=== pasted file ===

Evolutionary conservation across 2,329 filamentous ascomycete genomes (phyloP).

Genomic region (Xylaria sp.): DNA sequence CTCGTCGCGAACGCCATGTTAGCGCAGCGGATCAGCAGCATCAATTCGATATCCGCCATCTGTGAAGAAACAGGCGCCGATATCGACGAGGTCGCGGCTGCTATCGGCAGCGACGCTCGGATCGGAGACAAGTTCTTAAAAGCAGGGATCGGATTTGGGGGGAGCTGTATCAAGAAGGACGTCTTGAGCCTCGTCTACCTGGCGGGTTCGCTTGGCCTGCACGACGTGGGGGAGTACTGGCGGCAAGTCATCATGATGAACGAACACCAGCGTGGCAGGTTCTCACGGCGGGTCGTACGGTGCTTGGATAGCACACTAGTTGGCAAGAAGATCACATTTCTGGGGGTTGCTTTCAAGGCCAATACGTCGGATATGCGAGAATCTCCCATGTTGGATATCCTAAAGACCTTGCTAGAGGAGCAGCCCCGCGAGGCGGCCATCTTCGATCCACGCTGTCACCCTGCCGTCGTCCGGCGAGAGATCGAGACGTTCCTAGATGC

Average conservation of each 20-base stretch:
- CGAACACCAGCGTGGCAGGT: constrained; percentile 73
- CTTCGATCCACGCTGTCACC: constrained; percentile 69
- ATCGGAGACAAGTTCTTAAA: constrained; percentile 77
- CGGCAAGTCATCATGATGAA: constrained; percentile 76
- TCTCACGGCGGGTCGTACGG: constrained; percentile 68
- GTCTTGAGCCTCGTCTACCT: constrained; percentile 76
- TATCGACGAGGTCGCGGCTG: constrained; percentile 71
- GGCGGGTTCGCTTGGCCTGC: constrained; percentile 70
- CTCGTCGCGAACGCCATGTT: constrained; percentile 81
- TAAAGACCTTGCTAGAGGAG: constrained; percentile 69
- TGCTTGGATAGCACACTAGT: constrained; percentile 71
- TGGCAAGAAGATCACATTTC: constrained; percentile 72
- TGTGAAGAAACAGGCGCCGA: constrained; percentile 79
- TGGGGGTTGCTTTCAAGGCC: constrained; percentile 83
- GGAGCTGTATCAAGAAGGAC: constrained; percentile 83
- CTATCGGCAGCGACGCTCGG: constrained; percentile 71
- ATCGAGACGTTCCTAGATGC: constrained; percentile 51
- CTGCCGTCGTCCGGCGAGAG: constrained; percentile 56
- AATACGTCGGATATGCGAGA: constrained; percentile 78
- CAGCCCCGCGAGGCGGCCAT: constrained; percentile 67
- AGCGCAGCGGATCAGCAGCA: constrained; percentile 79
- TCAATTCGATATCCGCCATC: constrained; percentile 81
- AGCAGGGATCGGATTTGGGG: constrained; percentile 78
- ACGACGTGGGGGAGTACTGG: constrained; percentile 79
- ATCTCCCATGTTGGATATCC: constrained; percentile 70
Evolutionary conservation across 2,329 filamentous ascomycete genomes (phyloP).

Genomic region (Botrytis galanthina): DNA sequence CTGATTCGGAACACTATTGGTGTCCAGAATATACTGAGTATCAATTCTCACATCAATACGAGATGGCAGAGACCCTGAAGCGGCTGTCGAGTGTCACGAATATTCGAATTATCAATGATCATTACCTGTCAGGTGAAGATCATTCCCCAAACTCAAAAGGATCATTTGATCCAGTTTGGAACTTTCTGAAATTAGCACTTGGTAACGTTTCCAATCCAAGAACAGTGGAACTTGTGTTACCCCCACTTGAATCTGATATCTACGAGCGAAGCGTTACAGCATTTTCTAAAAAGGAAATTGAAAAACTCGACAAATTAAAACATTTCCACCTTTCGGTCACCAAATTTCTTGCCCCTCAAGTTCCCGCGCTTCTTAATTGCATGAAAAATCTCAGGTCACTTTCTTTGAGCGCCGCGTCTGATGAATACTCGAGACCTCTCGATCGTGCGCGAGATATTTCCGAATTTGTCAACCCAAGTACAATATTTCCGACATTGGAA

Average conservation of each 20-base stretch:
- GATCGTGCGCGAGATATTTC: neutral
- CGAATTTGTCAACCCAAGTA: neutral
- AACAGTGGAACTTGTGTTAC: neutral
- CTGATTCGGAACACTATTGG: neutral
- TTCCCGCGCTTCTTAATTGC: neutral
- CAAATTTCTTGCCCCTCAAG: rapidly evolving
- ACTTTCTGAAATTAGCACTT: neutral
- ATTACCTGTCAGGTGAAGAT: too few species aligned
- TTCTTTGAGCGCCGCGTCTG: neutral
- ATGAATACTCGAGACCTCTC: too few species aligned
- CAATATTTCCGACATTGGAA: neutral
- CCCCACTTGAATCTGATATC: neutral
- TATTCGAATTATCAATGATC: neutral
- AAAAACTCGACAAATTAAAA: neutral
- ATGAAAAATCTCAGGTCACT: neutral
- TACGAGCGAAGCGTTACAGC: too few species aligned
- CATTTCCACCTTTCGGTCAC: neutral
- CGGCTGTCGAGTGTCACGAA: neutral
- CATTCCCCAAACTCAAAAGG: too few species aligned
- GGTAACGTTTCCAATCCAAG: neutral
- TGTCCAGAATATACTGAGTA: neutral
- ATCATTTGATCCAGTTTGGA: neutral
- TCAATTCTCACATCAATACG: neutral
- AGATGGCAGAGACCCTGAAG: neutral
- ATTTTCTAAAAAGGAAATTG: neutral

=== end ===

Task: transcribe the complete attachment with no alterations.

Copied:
Evolutionary conservation across 2,329 filamentous ascomycete genomes (phyloP).

Genomic region (Xylaria sp.): DNA sequence CTCGTCGCGAACGCCATGTTAGCGCAGCGGATCAGCAGCATCAATTCGATATCCGCCATCTGTGAAGAAACAGGCGCCGATATCGACGAGGTCGCGGCTGCTATCGGCAGCGACGCTCGGATCGGAGACAAGTTCTTAAAAGCAGGGATCGGATTTGGGGGGAGCTGTATCAAGAAGGACGTCTTGAGCCTCGTCTACCTGGCGGGTTCGCTTGGCCTGCACGACGTGGGGGAGTACTGGCGGCAAGTCATCATGATGAACGAACACCAGCGTGGCAGGTTCTCACGGCGGGTCGTACGGTGCTTGGATAGCACACTAGTTGGCAAGAAGATCACATTTCTGGGGGTTGCTTTCAAGGCCAATACGTCGGATATGCGAGAATCTCCCATGTTGGATATCCTAAAGACCTTGCTAGAGGAGCAGCCCCGCGAGGCGGCCATCTTCGATCCACGCTGTCACCCTGCCGTCGTCCGGCGAGAGATCGAGACGTTCCTAGATGC

Average conservation of each 20-base stretch:
- CGAACACCAGCGTGGCAGGT: constrained; percentile 73
- CTTCGATCCACGCTGTCACC: constrained; percentile 69
- ATCGGAGACAAGTTCTTAAA: constrained; percentile 77
- CGGCAAGTCATCATGATGAA: constrained; percentile 76
- TCTCACGGCGGGTCGTACGG: constrained; percentile 68
- GTCTTGAGCCTCGTCTACCT: constrained; percentile 76
- TATCGACGAGGTCGCGGCTG: constrained; percentile 71
- GGCGGGTTCGCTTGGCCTGC: constrained; percentile 70
- CTCGTCGCGAACGCCATGTT: constrained; percentile 81
- TAAAGACCTTGCTAGAGGAG: constrained; percentile 69
- TGCTTGGATAGCACACTAGT: constrained; percentile 71
- TGGCAAGAAGATCACATTTC: constrained; percentile 72
- TGTGAAGAAACAGGCGCCGA: constrained; percentile 79
- TGGGGGTTGCTTTCAAGGCC: constrained; percentile 83
- GGAGCTGTATCAAGAAGGAC: constrained; percentile 83
- CTATCGGCAGCGACGCTCGG: constrained; percentile 71
- ATCGAGACGTTCCTAGATGC: constrained; percentile 51
- CTGCCGTCGTCCGGCGAGAG: constrained; percentile 56
- AATACGTCGGATATGCGAGA: constrained; percentile 78
- CAGCCCCGCGAGGCGGCCAT: constrained; percentile 67
- AGCGCAGCGGATCAGCAGCA: constrained; percentile 79
- TCAATTCGATATCCGCCATC: constrained; percentile 81
- AGCAGGGATCGGATTTGGGG: constrained; percentile 78
- ACGACGTGGGGGAGTACTGG: constrained; percentile 79
- ATCTCCCATGTTGGATATCC: constrained; percentile 70
Evolutionary conservation across 2,329 filamentous ascomycete genomes (phyloP).

Genomic region (Botrytis galanthina): DNA sequence CTGATTCGGAACACTATTGGTGTCCAGAATATACTGAGTATCAATTCTCACATCAATACGAGATGGCAGAGACCCTGAAGCGGCTGTCGAGTGTCACGAATATTCGAATTATCAATGATCATTACCTGTCAGGTGAAGATCATTCCCCAAACTCAAAAGGATCATTTGATCCAGTTTGGAACTTTCTGAAATTAGCACTTGGTAACGTTTCCAATCCAAGAACAGTGGAACTTGTGTTACCCCCACTTGAATCTGATATCTACGAGCGAAGCGTTACAGCATTTTCTAAAAAGGAAATTGAAAAACTCGACAAATTAAAACATTTCCACCTTTCGGTCACCAAATTTCTTGCCCCTCAAGTTCCCGCGCTTCTTAATTGCATGAAAAATCTCAGGTCACTTTCTTTGAGCGCCGCGTCTGATGAATACTCGAGACCTCTCGATCGTGCGCGAGATATTTCCGAATTTGTCAACCCAAGTACAATATTTCCGACATTGGAA

Average conservation of each 20-base stretch:
- GATCGTGCGCGAGATATTTC: neutral
- CGAATTTGTCAACCCAAGTA: neutral
- AACAGTGGAACTTGTGTTAC: neutral
- CTGATTCGGAACACTATTGG: neutral
- TTCCCGCGCTTCTTAATTGC: neutral
- CAAATTTCTTGCCCCTCAAG: rapidly evolving
- ACTTTCTGAAATTAGCACTT: neutral
- ATTACCTGTCAGGTGAAGAT: too few species aligned
- TTCTTTGAGCGCCGCGTCTG: neutral
- ATGAATACTCGAGACCTCTC: too few species aligned
- CAATATTTCCGACATTGGAA: neutral
- CCCCACTTGAATCTGATATC: neutral
- TATTCGAATTATCAATGATC: neutral
- AAAAACTCGACAAATTAAAA: neutral
- ATGAAAAATCTCAGGTCACT: neutral
- TACGAGCGAAGCGTTACAGC: too few species aligned
- CATTTCCACCTTTCGGTCAC: neutral
- CGGCTGTCGAGTGTCACGAA: neutral
- CATTCCCCAAACTCAAAAGG: too few species aligned
- GGTAACGTTTCCAATCCAAG: neutral
- TGTCCAGAATATACTGAGTA: neutral
- ATCATTTGATCCAGTTTGGA: neutral
- TCAATTCTCACATCAATACG: neutral
- AGATGGCAGAGACCCTGAAG: neutral
- ATTTTCTAAAAAGGAAATTG: neutral